I spent months testing the best cable TV alternatives, to make sure I cut the cord for the right streaming service. In the end, I chose Sling TV. But after I handed my cable box to the folks at Spectrum, I thought to myself, "this better work." As confident as I was about my decision, I still didn't know what it would be like to not have cable there as a safety net.
In the two weeks that followed, I immediately gained a new reason to think I'd picked the right service. All the while, I enjoyed Sling for what it was — and how great it is to untether myself from cable. So, to encourage more to make the leap, I thought I'd explain why I like Sling TV so much.
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Sling TV: It just works (everywhere)
Reliability is, first and foremost, one of the biggest concerns when you switch sides on any tech. And since I'd tested Sling TV out a bit over the summer, I'd had a good idea that it would be a suitable replacement (that's when I learned about Hulu with Live TV's stability issues).
But after I removed the cable box from my life, I was relying on Sling for my nearly-daily doses of broadcast and cable television. And that's the thing I truly appreciate about Sling: even with its low price, it streamed the stuff I wanted to stream, when I wanted to.
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So last Friday night, when I was waiting for my friends to show up (NYC traffic had them running late) at dinner, I was able to pull out my phone and just watch the episode of WWE Friday Night SmackDown on FOX that I'd expected to miss altogether. And later that night, after we all enjoyed Venom 2, I didn't have to wait until I got home to continue that episode.
That's because Sling's DVR is also accessible anywhere. For ages I knew that the best cable TV alternatives were calling their DVR's "cloud DVRs," but I didn't really know how important that was. So, from that subway platform, I was able to hit "resume" and pick up the WWE Draft where I left it off. I couldn't do that with my Spectrum cable box, which has its recordings stuck inside its plastic shell and hard drive.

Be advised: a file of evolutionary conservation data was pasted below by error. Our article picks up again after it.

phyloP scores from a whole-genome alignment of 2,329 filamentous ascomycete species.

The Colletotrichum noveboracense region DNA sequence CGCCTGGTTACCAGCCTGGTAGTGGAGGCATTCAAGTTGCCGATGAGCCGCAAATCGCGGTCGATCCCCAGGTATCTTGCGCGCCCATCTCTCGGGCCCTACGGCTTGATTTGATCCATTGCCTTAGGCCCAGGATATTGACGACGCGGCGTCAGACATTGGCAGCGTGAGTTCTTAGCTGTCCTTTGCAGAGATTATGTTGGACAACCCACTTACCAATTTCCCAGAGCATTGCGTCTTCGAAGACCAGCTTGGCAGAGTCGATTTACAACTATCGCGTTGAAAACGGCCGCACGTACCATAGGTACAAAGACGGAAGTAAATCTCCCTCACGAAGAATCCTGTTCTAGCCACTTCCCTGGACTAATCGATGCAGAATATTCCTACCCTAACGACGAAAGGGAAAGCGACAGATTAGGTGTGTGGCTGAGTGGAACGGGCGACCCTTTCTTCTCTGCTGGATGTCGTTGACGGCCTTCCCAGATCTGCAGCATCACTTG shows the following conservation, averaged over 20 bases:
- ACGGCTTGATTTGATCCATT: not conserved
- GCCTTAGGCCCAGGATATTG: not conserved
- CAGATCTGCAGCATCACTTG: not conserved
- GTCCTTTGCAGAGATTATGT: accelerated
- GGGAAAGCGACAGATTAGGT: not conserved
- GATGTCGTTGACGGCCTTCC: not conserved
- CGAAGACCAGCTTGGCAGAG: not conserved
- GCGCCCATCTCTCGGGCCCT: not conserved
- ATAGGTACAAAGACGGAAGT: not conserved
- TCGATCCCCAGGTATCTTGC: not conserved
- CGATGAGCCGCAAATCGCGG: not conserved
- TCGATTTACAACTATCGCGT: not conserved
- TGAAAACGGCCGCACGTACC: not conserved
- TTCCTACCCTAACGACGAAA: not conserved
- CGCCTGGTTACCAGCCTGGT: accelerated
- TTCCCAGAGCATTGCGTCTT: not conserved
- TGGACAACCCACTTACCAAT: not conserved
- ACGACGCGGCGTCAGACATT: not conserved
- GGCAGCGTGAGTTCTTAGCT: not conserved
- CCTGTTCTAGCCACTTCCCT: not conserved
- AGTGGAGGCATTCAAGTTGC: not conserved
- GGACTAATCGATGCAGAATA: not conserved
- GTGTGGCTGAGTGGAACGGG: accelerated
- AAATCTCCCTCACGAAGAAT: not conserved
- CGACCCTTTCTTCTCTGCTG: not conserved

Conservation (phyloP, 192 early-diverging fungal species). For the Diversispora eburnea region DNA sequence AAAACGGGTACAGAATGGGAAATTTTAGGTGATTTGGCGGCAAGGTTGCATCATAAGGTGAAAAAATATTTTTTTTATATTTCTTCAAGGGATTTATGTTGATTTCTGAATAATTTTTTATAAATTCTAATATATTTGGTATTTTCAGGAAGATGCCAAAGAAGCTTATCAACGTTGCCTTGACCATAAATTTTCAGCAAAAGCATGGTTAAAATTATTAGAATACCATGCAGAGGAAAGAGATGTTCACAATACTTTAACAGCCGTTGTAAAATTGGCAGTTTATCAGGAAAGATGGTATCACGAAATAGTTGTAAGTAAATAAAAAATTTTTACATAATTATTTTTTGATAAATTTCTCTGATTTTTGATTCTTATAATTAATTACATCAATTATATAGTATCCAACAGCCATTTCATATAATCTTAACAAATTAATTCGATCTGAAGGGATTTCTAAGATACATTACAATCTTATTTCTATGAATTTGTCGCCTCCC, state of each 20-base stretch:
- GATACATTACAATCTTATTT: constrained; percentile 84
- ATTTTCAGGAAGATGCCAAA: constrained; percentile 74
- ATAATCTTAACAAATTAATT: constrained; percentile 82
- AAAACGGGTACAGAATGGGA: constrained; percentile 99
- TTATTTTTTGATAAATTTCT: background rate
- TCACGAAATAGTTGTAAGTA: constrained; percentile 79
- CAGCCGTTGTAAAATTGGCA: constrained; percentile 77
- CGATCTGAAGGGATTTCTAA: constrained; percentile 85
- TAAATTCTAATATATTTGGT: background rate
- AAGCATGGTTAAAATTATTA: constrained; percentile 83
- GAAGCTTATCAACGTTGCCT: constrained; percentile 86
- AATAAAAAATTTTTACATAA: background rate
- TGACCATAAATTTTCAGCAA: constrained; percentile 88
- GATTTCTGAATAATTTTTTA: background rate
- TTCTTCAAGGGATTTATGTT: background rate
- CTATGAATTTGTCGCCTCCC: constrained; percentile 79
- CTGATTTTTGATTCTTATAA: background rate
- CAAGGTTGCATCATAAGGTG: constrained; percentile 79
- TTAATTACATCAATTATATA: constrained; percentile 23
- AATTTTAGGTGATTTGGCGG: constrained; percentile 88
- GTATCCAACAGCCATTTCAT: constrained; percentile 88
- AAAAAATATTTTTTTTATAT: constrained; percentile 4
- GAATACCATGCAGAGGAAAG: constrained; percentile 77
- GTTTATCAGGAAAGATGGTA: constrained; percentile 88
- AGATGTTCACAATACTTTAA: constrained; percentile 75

YouTube TV seems a bit of a risk right now
Sling wasn't the only streaming service I was enamored with. YouTube TV was my runner-up, and it only lost out because of my interest in watching the Vice channel, which it doesn't offer. But while YouTube TV has the nicer interface and an unlimited DVR capacity, it also has a bit of baggage at the moment.
On Saturday, September 26, two days after I'd made my decision, NBCUniversal started warning YouTube TV customers that its 14+ channels could leave YouTube. The sides, apparently, were having trouble coming to terms on a new contract. NBCU claimed it just wanted fair pay for its channels, while Variety reported that YouTube TV was also being asked to bundle Peacock into its services. Things were so grim, in fact, that YouTube TV already advanced to the "bargaining with the public" stage, telling customers it would cut their bills by $10 per month if the breakup happened.
I was both worried for anyone who had YouTube TV, and relieved I didn't pick it. Then, we all woke up on Oct. 1 with NBCU channels still on YouTube TV. The two parties brokered an extension, by not resolving, but delaying, the breakup. Then, the next day, on Oct. 2, peace was actually brokered.
All the while I'm sitting there, whistling as Sling doesn't give me any drama to worry about. It could happen, sure, but YouTube TV's had another bit of platform instability as of late. Its app is missing from the Roku channel due to a dispute between it and Roku, so YouTube had to bury its live TV functionality inside of its normal YouTube app, which is confusing. This happened back in May, and it hasn't been resolved five months later.
Sling TV's got the right price for me
The more I use Sling, the more I realize that I'm happy with the bare minimum (as depressing as that is to say). At least at this price.